60 People Impacted By Economic Downturn Now Living In Shacks In Lakewood

LAKEWOOD, N.J. (CBSNewYork) — Many professionals in our area have been hit hard by the economic crisis. With no money and no jobs, some are finding themselves homeless, living in tents.

As CBS 2’s Christine Sloan reports, it could happen to anyone.

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It’s not where Michael and Marilyn Berenzweig imagined they’d end up when they married 41 years ago — in a wood-framed shack covered with a tent in the woods of Lakewood.

“In a way, it’s like living a simple life,” Michael Berenzweig said.

The bad economy has forced the couple to tent city — a homeless community filled with shacks.

They ended up here a year ago when Marilyn Berenzweig lost her job as a textile designer.

“It was very traumatizing. It isn’t only me — all my friends are out of work just as well in the industry,” she said.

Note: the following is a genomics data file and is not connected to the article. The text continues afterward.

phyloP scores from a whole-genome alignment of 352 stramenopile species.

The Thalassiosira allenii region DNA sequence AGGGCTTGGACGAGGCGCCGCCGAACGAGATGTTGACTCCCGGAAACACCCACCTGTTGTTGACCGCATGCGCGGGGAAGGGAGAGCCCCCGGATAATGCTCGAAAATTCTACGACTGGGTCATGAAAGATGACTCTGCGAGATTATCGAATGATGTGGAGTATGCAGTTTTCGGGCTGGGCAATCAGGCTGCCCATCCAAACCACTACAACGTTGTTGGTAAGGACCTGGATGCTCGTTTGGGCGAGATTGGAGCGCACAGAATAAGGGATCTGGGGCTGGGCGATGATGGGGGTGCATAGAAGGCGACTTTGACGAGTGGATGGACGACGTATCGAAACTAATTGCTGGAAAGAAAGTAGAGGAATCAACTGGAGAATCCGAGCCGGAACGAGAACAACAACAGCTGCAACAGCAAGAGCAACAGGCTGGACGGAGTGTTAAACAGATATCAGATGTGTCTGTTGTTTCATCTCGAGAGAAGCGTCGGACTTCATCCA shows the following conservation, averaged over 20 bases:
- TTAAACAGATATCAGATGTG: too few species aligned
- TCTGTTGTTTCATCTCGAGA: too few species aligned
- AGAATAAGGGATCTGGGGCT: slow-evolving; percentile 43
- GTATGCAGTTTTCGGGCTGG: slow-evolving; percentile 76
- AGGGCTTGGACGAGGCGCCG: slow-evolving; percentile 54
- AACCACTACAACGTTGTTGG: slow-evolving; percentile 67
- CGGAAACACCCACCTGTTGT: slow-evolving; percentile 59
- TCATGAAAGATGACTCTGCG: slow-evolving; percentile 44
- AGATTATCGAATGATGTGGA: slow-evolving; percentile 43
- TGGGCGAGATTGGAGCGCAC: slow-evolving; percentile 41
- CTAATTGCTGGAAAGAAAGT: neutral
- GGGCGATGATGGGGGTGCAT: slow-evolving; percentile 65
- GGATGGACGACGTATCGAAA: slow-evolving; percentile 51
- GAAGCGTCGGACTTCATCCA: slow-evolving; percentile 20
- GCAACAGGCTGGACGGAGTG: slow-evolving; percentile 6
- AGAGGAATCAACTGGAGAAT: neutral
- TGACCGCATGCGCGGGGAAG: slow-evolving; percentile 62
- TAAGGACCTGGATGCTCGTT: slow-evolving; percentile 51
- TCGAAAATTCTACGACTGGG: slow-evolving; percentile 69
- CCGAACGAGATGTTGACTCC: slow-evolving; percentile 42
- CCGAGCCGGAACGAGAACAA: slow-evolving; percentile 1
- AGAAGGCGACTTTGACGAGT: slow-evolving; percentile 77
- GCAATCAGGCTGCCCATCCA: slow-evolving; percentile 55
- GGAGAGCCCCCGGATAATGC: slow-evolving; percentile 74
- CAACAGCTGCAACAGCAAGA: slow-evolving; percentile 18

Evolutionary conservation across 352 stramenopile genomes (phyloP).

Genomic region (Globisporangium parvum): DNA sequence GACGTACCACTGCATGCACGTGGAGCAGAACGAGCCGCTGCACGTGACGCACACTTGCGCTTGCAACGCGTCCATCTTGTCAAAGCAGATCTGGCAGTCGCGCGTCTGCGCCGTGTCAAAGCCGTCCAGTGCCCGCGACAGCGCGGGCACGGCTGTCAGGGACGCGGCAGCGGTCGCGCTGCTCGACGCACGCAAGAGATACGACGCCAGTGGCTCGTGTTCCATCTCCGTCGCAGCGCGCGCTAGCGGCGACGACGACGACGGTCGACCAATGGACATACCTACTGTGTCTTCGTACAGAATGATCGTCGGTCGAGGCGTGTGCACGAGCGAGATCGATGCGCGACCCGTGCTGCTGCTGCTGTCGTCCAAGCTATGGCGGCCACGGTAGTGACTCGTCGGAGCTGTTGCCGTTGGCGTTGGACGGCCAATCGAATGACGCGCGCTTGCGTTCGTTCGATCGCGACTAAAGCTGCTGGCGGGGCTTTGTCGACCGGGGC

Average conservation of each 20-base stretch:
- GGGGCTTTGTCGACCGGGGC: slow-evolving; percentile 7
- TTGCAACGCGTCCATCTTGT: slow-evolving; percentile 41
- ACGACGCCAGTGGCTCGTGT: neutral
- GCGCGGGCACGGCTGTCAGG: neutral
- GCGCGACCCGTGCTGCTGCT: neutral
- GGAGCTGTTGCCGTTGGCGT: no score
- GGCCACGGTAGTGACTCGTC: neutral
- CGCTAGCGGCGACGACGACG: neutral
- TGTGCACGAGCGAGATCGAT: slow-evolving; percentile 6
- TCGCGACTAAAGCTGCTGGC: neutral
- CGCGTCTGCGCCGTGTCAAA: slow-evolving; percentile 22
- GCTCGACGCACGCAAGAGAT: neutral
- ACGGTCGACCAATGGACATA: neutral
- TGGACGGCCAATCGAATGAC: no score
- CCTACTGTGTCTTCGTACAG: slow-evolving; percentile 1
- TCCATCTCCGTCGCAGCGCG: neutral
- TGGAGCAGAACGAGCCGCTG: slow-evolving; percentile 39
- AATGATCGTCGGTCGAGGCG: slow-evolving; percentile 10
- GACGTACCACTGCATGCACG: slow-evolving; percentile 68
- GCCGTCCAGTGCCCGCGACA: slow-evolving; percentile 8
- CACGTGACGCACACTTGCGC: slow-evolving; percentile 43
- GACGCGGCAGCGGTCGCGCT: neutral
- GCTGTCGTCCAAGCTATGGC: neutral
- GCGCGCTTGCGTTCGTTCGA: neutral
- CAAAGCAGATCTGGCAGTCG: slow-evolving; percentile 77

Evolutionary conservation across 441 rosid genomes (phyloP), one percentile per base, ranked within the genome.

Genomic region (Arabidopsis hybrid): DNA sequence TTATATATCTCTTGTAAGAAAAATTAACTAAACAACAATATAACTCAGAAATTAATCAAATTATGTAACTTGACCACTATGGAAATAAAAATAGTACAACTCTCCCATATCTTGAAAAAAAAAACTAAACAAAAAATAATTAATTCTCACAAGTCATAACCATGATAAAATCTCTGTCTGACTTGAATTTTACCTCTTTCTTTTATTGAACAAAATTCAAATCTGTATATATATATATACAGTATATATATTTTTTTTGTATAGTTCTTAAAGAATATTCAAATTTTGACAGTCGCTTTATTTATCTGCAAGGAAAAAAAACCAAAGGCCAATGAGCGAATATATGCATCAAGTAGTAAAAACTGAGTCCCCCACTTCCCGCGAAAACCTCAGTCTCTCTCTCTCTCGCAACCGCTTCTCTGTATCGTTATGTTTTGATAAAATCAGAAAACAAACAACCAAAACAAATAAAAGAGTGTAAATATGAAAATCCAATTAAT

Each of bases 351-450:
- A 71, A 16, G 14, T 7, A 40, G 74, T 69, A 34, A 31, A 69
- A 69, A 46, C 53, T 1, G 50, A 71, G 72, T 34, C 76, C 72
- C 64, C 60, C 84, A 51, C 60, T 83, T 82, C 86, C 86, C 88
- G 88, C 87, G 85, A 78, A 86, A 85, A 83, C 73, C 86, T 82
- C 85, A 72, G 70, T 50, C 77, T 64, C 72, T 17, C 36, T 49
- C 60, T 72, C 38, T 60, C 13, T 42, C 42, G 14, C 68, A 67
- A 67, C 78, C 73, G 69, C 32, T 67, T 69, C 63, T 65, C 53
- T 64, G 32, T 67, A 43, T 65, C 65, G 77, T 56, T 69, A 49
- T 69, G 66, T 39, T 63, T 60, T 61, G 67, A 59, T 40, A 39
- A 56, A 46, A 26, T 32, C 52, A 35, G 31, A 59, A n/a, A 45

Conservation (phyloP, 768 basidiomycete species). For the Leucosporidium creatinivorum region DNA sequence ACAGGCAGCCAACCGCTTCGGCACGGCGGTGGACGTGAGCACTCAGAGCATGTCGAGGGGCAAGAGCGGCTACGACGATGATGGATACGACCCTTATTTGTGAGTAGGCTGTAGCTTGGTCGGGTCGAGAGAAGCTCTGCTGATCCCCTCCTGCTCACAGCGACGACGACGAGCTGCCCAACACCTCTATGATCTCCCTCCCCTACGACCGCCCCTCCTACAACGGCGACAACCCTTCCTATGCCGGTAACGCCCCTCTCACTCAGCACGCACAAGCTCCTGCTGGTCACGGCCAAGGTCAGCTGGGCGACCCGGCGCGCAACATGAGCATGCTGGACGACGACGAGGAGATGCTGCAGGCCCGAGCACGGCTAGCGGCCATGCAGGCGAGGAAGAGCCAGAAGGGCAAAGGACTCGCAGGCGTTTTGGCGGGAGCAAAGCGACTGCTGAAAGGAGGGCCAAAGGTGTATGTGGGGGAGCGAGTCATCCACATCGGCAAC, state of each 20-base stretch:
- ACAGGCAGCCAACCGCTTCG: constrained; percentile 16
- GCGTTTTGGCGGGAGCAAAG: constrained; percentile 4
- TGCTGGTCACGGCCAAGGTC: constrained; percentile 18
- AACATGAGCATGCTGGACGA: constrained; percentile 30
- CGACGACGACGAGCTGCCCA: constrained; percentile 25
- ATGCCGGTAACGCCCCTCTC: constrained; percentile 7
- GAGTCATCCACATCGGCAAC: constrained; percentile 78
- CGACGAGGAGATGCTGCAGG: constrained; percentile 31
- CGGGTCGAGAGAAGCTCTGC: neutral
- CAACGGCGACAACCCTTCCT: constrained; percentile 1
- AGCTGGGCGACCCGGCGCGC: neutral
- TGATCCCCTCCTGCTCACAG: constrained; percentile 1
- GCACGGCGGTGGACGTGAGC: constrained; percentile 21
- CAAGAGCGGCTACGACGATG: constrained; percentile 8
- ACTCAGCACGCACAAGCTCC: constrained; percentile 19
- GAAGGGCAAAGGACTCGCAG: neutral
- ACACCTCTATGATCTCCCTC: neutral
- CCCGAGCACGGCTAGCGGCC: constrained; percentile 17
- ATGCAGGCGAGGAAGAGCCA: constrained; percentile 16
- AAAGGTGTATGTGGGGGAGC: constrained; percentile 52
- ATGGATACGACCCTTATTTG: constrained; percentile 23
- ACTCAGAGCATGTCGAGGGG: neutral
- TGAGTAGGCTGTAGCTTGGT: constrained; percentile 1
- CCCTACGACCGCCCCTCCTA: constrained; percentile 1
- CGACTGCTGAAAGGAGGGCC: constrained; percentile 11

There are dozens of shanties in this community, where about 60 people live.

“Nina,” who didn’t want her last name used, is in the same situation. So is another resident who has created a picket fence, saying it symbolized “home.”

Marilyn Berenzweig — a vegan — tries to stay strong taking care of chickens.

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“Don’t feel sorry for us. We enjoy this. It is hard, but it’s not something we can do for the rest of our lives,” she said.

What hurts, she said, is her daughter, whose husband drove them here, hasn’t come by.

“It was really hard. We tried,” Marilyn said, referring to attempting to live with her daughter. “It was mutual. It really was a tiny house.”

Pastor Steve Brigham, who lives in a school bus, said the number of homeless here has grown by 20 since last year.

“At this point and time this is my calling — to take care of the homeless of Ocean County,” Brigham said.

For Michael Berenzweig, who once worked as a radio producer, Sunday may be the last time he plays the piano in tent city’s chapel. On Monday, the City of Lakewood wants the wooden structure and 14 others taken down.

Many wonder how they’ll manage this winter.

The City of Lakewood is ordering the wooden frames down as part of a lawsuit. City officials were not commenting on Friday.

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